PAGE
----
‘This image… shows the best places to hide in case of a nuclear blast, part of a recent government guide about what to do in case of a nuclear detonation. It’s scary to see that the US is still actively considering this risk.’ (Sploid).
‘We are not biologically identical to our Paleolithic predecessors, nor do we have access to the foods they ate. And deducing dietary guidelines from modern foraging societies is difficult because they vary so much by geography, season and opportunity…’ (Scientific American).
‘Things that can hurt you just by looking at them are science fiction and fantasy, right? Well, not quite.’ (Digg).
‘It all has to do with how aware we are of being perceived. Does that sound complicated? It’s not. Or are we lying?’ (Digg).
‘If you’ve ever tried counting yourself to sleep, it’s unlikely you did it using the square roots of sheep. The square root of a sheep is not something that seems to make much sense. You could, in theory, perform all sorts of arithmetical operations with them: add them, subtract them, multiply them. But it is hard to see why you would want to.
All the odder, then, that this is exactly what physicists do to make sense of reality. Except not with sheep. Their basic numerical building block is a similarly nonsensical concept: the square root of minus 1.
This is not a “real” number you can count and measure stuff with. You can’t work out whether it’s divisible by 2, or less than 10. Yet it is there, everywhere, in the mathematics of our most successful – and supremely bamboozling – theory of the world: quantum theory.
This is a problem, says respected theoretical physicist Bill Wootters of Williams College in Williamstown, Massachusetts – a problem that might be preventing us getting to grips with quantum theory’s mysteries. And he has a solution, albeit one with a price. We can make quantum mechanics work with real numbers, but only if we propose the existence of an entity that makes even Wootters blanch: a universal “bit” of information that interacts with everything else in reality, dictating its quantum behavior.’ (New Scientist).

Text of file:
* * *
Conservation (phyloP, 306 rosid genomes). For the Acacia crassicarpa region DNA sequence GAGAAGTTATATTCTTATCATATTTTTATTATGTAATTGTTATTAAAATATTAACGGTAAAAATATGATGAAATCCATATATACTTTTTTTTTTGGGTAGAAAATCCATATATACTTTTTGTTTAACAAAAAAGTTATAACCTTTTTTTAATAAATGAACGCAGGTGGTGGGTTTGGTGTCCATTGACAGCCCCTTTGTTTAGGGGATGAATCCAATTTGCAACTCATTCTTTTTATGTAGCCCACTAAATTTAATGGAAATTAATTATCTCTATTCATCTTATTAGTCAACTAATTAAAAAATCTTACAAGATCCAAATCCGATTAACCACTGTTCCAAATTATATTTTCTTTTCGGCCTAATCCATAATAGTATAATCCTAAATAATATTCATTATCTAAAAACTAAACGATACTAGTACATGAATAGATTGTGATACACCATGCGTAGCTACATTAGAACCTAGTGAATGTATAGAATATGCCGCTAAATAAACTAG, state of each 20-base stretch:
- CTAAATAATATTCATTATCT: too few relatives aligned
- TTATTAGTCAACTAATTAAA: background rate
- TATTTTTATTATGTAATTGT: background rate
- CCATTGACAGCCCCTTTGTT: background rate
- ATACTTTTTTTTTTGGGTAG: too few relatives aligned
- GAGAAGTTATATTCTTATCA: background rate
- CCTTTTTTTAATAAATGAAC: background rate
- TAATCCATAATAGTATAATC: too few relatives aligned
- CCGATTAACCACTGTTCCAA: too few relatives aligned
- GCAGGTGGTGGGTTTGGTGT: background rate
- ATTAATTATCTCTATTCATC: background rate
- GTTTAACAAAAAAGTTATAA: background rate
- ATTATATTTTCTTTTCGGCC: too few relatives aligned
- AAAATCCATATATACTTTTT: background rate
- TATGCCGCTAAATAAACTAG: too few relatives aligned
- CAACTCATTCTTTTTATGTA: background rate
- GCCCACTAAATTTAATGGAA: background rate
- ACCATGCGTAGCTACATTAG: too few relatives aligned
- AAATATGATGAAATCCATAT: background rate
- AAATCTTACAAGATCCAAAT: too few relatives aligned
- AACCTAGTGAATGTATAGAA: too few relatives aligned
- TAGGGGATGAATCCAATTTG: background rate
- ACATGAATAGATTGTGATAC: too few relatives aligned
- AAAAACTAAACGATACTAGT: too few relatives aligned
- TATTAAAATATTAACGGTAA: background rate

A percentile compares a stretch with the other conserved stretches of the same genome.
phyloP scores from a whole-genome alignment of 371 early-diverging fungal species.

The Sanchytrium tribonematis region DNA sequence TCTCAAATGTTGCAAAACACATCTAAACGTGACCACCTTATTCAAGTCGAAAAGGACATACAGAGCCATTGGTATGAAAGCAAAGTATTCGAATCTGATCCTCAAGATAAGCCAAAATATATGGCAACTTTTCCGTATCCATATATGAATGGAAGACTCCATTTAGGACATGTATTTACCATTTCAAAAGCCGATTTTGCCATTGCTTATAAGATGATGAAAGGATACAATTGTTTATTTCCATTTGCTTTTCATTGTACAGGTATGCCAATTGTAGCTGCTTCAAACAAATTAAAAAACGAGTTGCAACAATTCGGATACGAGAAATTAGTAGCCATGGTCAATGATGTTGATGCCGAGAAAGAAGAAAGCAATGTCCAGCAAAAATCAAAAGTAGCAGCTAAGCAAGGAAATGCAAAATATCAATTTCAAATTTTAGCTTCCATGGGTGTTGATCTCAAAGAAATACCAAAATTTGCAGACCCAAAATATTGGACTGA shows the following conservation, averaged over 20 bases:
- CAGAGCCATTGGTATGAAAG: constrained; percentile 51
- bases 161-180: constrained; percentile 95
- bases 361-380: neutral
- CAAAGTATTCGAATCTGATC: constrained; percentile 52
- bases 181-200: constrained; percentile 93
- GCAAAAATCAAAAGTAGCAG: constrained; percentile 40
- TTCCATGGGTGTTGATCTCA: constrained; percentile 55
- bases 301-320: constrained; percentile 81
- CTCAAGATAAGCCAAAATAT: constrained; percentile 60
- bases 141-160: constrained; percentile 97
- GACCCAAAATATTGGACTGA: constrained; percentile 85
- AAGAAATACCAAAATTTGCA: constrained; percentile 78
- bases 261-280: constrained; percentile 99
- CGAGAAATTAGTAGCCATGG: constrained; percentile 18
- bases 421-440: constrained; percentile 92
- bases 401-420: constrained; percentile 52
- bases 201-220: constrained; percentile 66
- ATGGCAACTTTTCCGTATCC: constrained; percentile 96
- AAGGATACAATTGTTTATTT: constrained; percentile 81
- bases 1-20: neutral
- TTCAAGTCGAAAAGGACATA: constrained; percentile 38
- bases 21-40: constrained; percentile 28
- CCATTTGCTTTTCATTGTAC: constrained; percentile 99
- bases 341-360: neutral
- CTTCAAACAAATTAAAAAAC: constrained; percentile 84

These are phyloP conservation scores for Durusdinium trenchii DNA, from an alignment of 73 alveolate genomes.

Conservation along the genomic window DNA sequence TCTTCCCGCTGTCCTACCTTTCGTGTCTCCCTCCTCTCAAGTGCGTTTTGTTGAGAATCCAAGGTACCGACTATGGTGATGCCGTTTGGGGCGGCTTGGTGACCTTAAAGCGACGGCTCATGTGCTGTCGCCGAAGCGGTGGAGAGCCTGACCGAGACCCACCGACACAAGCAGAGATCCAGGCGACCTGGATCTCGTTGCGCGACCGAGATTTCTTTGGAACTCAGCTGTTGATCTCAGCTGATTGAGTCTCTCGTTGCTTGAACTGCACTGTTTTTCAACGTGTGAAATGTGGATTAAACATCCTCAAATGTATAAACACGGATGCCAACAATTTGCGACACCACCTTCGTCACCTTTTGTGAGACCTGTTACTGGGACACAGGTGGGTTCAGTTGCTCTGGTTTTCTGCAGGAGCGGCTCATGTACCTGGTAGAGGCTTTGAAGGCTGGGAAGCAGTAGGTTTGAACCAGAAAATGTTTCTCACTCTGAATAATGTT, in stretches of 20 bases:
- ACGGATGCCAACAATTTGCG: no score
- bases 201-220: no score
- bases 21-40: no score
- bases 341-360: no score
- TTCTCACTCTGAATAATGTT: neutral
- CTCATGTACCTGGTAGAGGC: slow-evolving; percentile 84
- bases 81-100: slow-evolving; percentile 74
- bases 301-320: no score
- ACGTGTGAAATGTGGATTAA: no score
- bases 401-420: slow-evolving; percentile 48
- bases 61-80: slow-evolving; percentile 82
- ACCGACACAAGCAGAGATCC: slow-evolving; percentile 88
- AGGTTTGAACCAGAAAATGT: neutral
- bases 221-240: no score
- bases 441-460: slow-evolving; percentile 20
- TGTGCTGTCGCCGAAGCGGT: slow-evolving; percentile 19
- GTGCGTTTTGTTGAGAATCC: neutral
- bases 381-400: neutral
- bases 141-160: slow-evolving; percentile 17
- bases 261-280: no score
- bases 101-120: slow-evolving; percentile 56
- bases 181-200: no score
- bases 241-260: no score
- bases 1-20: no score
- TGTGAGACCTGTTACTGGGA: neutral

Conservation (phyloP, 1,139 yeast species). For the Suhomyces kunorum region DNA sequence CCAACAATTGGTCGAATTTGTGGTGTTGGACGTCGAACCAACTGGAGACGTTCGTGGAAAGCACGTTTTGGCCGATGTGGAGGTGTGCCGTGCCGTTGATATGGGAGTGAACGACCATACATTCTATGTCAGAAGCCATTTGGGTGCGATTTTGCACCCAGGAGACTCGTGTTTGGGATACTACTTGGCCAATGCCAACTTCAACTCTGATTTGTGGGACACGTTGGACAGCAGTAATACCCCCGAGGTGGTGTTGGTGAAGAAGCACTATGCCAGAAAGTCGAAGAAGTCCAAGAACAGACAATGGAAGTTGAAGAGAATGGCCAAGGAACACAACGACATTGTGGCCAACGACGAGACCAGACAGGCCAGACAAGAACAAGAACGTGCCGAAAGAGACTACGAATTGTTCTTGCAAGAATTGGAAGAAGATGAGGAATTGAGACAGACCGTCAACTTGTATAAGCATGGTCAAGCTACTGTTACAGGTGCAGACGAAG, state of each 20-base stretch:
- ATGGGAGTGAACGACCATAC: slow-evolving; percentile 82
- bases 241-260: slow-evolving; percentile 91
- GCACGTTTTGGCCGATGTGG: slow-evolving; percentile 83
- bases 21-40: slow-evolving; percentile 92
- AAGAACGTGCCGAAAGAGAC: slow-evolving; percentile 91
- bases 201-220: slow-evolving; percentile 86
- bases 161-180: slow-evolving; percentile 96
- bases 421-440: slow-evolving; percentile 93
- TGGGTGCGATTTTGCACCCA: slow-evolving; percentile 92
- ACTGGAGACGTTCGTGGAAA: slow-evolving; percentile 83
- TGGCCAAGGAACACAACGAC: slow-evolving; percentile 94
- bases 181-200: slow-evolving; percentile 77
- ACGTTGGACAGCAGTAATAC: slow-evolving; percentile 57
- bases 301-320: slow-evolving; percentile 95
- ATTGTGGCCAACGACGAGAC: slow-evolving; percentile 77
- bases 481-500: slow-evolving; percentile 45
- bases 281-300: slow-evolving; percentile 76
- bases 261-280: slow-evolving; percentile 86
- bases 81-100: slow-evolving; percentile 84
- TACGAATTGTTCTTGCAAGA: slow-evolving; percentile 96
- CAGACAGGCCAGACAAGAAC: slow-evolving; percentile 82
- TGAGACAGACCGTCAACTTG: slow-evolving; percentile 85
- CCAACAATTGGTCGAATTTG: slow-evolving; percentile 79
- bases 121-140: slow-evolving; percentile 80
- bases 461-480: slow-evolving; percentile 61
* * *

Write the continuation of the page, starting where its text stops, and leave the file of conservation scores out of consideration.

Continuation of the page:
Okay, so the entire article is interesting, but what fascinated me most was this factoid in this opening paragraph (emphasis added):
‘China has in the past 30 years become the most urbanized country that has ever existed. More than 450 million Chinese — 1 in 25 people on the planet – live in cities. At least 160 Chinese cities have more than 1 million people, compared to nine in the United States. In a decade, the Chinese government plans to resettle 250 million people into new or existing urban areas.’ (Wired).
‘Many buildings taller than six or seven stories need their own method of supplying water pressure to the floors below. There are thus nearly 20,000 of these tanks in the city, supplying drinking water to hundreds of thousands of people.However, perhaps because of their ubiquity and permanence, it turns out the tanks have been relatively immune from safety inspections.
The New York Times took samples from water tanks in 12 buildings, and eight of them tested positive for coliform—an indicator for the presence of “pathogenic organisms of fecal origin.” Five also came back positive with E. coli. Some tanks arent actually closed to the outside, opening them up to squirrel and bird poop—anecdotes about animals and even homeless people living in the space between the water and the container top abound.
Perhaps more upsetting than that relatively small sample size is the fact that almost half of buildings randomly inspected by the health department couldnt even provide proof that they test their tanks for bacteria at all. Many justify these findings by saying the samples are taken from a thick layer of mud and sediment that rests below the intake pipes—meaning that the water that arrives at your sink isnt actually contaminated. But even a basic knowledge of biology disproves that rationale.
Then there are the chemical contaminants, like an epoxy used by tank-building companies—made from a bisphenol A-based polymer otherwise known as BPA…’ (Gizmodo)